While Mueller found several instances of Trump's obstruction of justice, he felt he could not indict because of the long-standing DOJ policy found in two DOJ Office of Legal Counsel memos -- from 1973 and 2000 -- stating that a sitting president should not be indicted. This is not law, nor has it ever been tested in court.
Mueller makes clear that the Trump campaign did indeed collude with Russia to defeat Hillary Clinton, but the required elements of a federal criminal conspiracy charge cannot be met with the evidence at hand. Volume One of the Mueller Report is worth the read to anyone concerned with the collusion issue. It's a very chilling read, especially in light of the fact that little is being done to prevent such interference in future elections.
It's evident a hero will not emerge from the on-going saga of the Russian interference in the 2016 election. The debate is on as to whether or not the House Judiciary Committee, now under Democratic control, should commence impeachment hearings on obstruction. Barr and Mueller will both testify before that committee and the full report has been subpoenaed. Mueller must tell us why he did not subpoena Trump to testify, as legal precedent gave him that right. Intent, critical to an obstruction charge, can best be established through in-person testimony, not the written interrogatories Trump made a mockery of. Based on past performance, we can expect Barr will continue to run interference for Trump in front of the House Judiciary Committee and elsewhere. When the Republican controlled House impeached Bill Clinton on December 19, 1998, only to have him acquitted by the Republican-controlled Senate on February 12, 1999, the House Republicans tainted the impeachment process as just another failed political weapon. Now Republicans stand to benefit from that taint as Democrats fear a justified impeachment will politically damage them if a Republican Senate, acting only to protect Trump, acquits.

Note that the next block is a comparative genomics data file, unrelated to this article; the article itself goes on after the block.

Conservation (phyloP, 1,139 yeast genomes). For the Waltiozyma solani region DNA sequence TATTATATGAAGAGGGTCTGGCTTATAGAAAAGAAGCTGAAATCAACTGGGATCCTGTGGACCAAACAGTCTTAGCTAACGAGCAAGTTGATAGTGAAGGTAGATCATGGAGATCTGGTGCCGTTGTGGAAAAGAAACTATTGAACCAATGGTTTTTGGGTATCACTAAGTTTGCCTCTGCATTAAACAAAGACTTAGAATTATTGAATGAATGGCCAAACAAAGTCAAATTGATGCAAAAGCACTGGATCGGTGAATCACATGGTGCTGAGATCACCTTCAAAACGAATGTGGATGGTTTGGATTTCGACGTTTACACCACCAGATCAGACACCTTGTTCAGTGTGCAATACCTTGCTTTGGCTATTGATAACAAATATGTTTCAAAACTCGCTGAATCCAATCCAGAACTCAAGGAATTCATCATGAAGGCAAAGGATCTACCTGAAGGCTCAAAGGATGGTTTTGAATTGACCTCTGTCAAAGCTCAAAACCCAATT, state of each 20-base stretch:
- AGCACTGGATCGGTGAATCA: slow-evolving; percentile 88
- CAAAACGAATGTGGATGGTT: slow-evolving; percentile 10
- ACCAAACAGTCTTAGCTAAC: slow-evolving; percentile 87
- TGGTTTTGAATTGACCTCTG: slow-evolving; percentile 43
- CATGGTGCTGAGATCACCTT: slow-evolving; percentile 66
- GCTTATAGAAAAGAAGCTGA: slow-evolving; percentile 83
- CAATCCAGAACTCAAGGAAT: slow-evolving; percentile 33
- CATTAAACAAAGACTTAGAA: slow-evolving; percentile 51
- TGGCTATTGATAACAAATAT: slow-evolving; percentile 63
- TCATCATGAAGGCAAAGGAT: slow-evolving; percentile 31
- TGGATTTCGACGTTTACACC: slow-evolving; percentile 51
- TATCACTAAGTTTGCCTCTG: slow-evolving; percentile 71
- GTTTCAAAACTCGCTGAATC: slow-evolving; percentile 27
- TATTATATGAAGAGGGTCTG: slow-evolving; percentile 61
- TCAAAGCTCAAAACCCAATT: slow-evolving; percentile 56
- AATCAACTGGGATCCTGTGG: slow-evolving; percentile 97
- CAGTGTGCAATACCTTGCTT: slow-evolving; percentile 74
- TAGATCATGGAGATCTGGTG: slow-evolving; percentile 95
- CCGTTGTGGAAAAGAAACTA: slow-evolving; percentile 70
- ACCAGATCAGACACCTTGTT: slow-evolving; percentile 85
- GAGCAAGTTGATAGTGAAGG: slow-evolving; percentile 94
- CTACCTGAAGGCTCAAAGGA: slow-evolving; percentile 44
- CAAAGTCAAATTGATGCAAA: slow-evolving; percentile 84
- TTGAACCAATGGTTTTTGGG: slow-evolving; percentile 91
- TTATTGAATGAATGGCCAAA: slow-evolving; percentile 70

The looming 2020 presidential election complicates matters further. Trump has to be reelected to run out the statute of limitations on federal charges of obstruction giving him further motivation to accept foreign assistance to win. The 2016 election was the first post Shelby County v. Holder presidential election; the Supreme Court gutted the Voting Rights Act of 1965 in Shelby. We know how that worked out in 2016 and can look forward to increased Republican suppression of the vote in 2020. We can only hope the Democratic candidates do not succumb to personal ambition in the primaries and so wound the victor that he or she is too damaged to succeed in the general election. The voters must realize that, as we stand on the dangerous precipice of a slippery slope to an American autocracy, kitchen table issues do not fare well under an autocratic leader. The democracy must be defended above all else.
In a perfect world, Trump would be brought to justice and removed from office now through impeachment and conviction -- but if we lived in a perfect world Trump would never be the president.
Susan SurfTone is a musician who previously served as an FBI agent. Her latest EP is Making Waves Again.